A Luddite Reviews the iPad Pro

I prefer my books on paper, please. I cancelled my subscription to Time when the editors decided to print photographs in color. I have never owned a dishwasher, but I do own several fountain pens. Although I send text messages to my husband in the next room, I do not allow them from my students except in cases of true emergency. Although I am a great fan of Netflix and Amazon Prime, I prefer my movies on the silver screen. And although I own a Nikon D3 professional digital camera, I still love the look and feel of film and the smell of fixer in the red glow of the darkroom.

I am not exactly a Luddite, though. When telephones got smart, I immediately began using mine for–well, everything. I no longer have to wonder anything. I can know in seconds when Jimmy Durante died and where to buy squid-ink pasta and who hit 61 in ’61  (just kidding; I already knew that). My telephone can give me both the quickest and the shortest directions to Sitar, take high-definition photographs of the delectable chana masala from the buffet, and give me the history of camels in India (or Indiana if I touch the wrong item in the list Google has prepared for me). I have always had a fondness for tools that make tasks quick and me efficient, so I am happy to embrace technological advances in that direction. And I am especially grateful that the Internet has enabled me to reconnect after decades of silence with dear friends who would otherwise have been lost to me.

image.pngMy job requires that I teach online classes, so I have become adept at reviewing essays in Word (“track changes” and all that) and creating visually appealing and rigorously organized Blackboard sites.

This is where the iPad Pro comes in. I previously had a hand-me-down iPad that I used for word games and Netflix and GPS–and, in a pinch, reading the New Yorker on car trips. Clearly, I used that machine mostly for fun, and it seemed a little too hedonistic to get an iPad Pro (around S1,400 with all the accoutrements) for the same purpose. My husband told me repeatedly how much I would enjoy it–and how much use I could make of it. But it wasn’t until I saw it in action that I realized how much of a difference one thin device could make in my life. As I researched the Apple Pencil, I shouted “Eureka!” and rushed to the Apple store to try it out.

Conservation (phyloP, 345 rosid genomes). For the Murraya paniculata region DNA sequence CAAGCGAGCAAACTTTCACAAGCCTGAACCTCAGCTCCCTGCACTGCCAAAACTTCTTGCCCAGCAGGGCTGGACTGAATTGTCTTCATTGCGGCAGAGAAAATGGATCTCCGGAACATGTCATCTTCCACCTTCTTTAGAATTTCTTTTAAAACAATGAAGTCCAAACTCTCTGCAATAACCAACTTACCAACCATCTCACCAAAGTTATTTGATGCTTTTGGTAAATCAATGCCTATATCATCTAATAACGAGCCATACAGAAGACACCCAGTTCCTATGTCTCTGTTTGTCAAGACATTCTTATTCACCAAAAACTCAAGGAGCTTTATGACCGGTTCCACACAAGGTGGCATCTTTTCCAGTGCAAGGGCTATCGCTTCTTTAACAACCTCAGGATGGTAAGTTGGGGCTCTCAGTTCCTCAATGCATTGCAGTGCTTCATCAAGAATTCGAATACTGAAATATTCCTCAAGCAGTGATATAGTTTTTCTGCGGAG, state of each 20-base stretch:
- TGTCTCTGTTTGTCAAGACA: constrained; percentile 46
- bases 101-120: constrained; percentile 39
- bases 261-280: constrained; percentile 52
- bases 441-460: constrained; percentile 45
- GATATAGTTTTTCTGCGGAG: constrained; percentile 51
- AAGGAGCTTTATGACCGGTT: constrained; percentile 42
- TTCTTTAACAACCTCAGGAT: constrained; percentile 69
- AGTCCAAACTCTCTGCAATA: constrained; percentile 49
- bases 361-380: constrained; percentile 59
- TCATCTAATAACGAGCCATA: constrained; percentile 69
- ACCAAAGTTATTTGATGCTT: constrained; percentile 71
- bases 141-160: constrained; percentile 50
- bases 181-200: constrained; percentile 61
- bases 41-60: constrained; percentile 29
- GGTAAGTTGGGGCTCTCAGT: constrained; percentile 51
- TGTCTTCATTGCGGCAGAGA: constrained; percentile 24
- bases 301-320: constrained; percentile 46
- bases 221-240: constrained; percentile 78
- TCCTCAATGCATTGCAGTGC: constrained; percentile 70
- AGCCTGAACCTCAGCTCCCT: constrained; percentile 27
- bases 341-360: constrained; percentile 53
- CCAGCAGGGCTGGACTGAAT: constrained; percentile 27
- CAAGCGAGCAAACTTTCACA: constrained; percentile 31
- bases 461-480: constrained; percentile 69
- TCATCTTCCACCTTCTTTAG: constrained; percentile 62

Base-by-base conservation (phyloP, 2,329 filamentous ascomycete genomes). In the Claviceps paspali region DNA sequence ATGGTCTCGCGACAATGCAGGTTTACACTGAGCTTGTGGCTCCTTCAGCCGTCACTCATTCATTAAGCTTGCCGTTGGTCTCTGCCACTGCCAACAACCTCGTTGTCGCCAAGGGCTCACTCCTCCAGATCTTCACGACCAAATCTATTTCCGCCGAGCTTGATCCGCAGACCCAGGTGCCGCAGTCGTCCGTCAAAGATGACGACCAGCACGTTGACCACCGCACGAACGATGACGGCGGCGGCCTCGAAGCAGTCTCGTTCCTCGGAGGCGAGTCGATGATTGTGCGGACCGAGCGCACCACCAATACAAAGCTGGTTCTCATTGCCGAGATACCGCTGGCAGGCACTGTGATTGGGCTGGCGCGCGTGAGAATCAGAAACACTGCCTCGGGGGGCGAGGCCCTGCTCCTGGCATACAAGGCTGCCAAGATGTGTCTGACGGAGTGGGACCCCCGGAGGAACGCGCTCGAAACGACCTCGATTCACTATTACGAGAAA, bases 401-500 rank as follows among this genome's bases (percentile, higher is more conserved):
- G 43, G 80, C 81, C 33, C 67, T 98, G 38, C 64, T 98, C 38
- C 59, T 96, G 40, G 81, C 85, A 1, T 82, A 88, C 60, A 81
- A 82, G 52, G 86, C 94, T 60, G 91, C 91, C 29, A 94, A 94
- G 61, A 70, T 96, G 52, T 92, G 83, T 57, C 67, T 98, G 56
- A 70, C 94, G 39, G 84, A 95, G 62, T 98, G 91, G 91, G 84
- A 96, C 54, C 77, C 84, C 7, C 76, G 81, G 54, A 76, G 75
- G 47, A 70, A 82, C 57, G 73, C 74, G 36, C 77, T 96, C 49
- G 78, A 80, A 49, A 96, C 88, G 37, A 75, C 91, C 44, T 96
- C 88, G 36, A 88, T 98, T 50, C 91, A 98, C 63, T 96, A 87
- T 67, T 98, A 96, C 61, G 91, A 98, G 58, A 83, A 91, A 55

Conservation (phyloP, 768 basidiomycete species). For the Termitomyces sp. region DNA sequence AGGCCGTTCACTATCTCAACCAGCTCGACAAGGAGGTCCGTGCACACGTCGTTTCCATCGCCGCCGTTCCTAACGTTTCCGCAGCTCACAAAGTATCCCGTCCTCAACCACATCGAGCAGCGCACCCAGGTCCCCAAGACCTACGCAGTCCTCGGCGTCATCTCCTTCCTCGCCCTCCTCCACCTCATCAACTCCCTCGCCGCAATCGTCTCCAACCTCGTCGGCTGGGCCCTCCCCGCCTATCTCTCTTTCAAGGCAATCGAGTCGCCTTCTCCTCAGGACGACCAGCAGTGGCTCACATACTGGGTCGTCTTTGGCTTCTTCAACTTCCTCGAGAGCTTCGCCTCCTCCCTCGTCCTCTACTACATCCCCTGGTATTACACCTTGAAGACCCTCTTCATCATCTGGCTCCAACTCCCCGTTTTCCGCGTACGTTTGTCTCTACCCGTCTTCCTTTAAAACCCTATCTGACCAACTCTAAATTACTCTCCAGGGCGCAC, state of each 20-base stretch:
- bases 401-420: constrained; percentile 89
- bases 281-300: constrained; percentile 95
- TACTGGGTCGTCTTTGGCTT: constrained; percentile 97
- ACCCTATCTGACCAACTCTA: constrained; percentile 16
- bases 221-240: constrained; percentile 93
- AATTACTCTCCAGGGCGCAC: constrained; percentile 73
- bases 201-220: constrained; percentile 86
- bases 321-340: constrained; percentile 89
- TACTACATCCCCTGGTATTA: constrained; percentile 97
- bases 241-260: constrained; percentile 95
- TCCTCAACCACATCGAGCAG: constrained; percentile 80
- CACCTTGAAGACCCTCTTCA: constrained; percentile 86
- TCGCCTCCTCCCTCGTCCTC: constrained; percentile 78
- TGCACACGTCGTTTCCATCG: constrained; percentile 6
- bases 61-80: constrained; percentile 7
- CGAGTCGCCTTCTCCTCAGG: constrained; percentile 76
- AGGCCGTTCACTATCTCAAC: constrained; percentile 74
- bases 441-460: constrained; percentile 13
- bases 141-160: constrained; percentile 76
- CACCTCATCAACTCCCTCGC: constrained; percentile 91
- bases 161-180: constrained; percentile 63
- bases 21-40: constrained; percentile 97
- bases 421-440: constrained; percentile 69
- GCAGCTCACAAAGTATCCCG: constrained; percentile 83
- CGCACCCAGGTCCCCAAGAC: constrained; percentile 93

The most cumbersome task in the life of a teacher of English composition is grading never-ending avalanches of essays, and it’s a task I take very seriously. Not only do I fill out a grading rubric with both scores and explanations, and not only do I make specific comments on thesis, topic sentences, use of evidence, and writing style. I also make extensive corrections of grammar and usage. The editing feature on Word is certainly adequate to the job, but using it is very time consuming.

imageUsing the Apple Pencil with the iPad Pro, I have reduced my grading time by at least a third–perhaps by half. I am now able to write my comments on the papers, draw arrows, and correct grammar–all by hand. I can use blue for general comments about thesis development and red to mark errors in grammar and citation style. I can highlight plagiarized passages in yellow or chartreuse. Then I can save both Word and PDF files and attach them to Blackboard.

And I can do these things anywhere that I have an Internet connection. I need not be tied to a desktop computer; I can work in the kitchen or in the car or at the beach.

This device has truly changed my life–and my students’ lives–for the better. Because providing critiques for essays is so much easier, I am now offering even more thorough commentary than I did in the past. My remarks are more accessible to the students because they are directly on the document–not in a side column that most students never go to the trouble to click. And from the feedback I have received from the students, I can see a little secondary gain as well; because they are a little wowed by the technology, they see their stodgy 63-year-old instructor in a more flattering light.

And of course, it doesn’t hurt that my felines can nudge me away from the screen to play a little JitterBug or Catch the Mouse every now and then!

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